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Alexis Grant October 19, 2009 at 12:22 pm

Thanks for this, Jody — Great to hear from someone who’s been there, done that.

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Anne Wayman October 19, 2009 at 10:44 am

The reason I hire an editor and suggest others do so is that by the time I finish writing a book I can no longer really see it. Even when I read every word out loud, even when I taped that reading and listened again a good editor found mistakes. I’m simply to close to my work to do it well.

And yes, if the manuscript then goes to an agent it will probably come back with requested changes and edits and again with a traditional publisher. I’m never quite sure what I think of those additions/subtractions. Some are okay, and some seem, well, like someone trying to prove something… but that’s another subject.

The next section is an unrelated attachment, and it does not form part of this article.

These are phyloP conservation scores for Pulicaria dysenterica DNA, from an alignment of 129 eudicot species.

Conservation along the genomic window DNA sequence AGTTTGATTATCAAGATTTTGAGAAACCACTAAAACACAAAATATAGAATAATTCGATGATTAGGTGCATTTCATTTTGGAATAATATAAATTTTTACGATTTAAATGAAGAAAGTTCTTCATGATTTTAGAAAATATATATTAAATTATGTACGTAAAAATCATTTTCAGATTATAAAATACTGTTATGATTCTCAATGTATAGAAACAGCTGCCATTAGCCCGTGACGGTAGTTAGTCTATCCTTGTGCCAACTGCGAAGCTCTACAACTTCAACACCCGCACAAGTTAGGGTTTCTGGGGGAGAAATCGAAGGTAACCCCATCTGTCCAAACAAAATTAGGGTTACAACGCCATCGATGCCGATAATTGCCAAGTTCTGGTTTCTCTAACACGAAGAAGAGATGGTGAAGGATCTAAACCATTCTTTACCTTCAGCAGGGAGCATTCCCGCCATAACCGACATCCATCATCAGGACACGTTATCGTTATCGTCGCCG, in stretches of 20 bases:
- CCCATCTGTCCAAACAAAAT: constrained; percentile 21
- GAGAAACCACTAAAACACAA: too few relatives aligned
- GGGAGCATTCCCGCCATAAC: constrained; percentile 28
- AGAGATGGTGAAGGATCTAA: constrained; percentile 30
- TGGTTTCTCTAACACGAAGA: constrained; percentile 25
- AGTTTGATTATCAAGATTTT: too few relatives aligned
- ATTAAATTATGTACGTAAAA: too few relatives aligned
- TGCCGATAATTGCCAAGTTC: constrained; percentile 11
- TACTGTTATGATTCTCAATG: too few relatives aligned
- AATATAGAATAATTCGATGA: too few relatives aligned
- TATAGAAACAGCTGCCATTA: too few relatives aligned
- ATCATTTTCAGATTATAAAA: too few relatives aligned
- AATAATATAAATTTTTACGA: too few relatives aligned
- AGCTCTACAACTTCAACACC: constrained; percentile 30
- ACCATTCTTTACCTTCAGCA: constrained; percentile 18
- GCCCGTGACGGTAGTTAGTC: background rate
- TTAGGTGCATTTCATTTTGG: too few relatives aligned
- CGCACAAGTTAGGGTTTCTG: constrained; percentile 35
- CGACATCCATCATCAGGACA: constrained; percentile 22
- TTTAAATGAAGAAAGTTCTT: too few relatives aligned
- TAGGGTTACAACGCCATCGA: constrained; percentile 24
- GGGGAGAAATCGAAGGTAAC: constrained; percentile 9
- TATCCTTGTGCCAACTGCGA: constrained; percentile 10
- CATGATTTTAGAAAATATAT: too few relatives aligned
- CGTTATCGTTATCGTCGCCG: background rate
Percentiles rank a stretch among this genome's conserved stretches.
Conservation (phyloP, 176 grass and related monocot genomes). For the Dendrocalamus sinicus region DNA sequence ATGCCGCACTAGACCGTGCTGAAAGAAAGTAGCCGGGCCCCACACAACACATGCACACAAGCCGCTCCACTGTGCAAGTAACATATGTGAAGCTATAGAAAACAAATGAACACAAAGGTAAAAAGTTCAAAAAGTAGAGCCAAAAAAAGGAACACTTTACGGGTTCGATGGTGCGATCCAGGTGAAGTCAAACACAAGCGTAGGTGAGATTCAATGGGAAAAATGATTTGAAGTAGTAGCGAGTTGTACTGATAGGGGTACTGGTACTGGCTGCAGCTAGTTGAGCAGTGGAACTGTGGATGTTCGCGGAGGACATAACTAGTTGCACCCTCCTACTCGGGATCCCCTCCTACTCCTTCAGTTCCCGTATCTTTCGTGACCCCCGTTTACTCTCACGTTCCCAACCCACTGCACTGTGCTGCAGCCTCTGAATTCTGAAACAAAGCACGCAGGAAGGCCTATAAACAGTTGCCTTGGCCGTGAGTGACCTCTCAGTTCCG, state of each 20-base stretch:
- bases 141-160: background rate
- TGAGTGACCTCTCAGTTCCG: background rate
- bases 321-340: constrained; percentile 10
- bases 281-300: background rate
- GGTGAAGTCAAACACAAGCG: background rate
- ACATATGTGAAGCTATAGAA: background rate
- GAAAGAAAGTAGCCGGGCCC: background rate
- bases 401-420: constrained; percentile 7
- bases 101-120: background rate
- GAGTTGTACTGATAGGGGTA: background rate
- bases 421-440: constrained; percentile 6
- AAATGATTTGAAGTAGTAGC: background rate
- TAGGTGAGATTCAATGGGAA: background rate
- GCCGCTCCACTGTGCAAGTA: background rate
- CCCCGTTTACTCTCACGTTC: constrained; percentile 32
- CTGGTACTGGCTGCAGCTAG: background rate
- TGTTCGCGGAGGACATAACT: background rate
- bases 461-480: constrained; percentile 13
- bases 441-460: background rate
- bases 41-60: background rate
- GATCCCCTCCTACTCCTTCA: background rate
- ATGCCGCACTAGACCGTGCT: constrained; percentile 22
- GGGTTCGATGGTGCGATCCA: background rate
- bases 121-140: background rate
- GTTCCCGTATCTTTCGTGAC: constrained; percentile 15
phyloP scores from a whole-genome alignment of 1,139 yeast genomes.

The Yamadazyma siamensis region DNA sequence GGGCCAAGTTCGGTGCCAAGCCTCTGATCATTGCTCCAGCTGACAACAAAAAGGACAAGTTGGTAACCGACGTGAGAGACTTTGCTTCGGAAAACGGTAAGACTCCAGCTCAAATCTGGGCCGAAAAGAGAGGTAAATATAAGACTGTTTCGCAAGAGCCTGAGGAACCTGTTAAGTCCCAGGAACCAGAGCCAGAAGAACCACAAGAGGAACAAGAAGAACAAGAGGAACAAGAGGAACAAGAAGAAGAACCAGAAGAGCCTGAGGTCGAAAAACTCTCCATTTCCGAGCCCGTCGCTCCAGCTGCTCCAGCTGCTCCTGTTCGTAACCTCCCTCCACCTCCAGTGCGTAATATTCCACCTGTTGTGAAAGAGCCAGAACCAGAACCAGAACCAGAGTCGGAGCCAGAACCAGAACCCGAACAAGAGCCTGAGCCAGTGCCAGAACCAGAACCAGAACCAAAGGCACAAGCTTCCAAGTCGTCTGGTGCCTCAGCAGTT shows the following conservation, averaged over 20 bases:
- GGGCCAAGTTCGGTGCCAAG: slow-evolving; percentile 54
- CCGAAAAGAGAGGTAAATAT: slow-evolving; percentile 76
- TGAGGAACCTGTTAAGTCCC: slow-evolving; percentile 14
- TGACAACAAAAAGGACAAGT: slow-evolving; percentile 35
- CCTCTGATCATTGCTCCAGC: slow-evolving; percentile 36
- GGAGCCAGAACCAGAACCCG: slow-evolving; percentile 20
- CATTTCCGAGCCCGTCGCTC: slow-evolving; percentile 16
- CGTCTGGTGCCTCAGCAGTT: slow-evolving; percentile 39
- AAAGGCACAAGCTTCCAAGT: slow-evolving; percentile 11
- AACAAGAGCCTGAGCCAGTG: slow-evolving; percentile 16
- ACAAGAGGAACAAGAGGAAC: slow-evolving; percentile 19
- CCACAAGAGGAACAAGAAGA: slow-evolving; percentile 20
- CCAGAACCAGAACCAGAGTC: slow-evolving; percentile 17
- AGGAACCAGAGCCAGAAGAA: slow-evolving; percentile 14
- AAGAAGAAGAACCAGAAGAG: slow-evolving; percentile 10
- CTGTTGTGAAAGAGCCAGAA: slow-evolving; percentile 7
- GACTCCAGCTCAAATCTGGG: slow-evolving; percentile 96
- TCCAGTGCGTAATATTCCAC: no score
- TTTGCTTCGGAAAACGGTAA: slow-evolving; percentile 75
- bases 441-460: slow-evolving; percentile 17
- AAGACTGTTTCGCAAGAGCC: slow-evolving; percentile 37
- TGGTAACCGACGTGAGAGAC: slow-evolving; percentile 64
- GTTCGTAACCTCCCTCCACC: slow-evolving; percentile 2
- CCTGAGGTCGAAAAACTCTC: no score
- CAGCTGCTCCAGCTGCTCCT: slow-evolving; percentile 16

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Peggy October 19, 2009 at 2:45 pm

We all definitely need someone (or multiple someones) to look over our chapters with fresh eyes and give a good critique. An outside editor may be that objective reader, backed up with solid experience and industry insight. But I don’t think hiring an editor is absolutely necessary. I landed an agent without hiring an editor. (That being said, we’ve yet to land a publisher, but hopefully soon!) For me, I couldn’t afford to hire an editor. I trade off critiquing projects with a few members of my larger writer’s group. If finances are an issue, why not try submitting first and then if you feel that you’re not getting anywhere, consider hiring an editor for input?

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Marvin D Wilson October 19, 2009 at 3:17 pm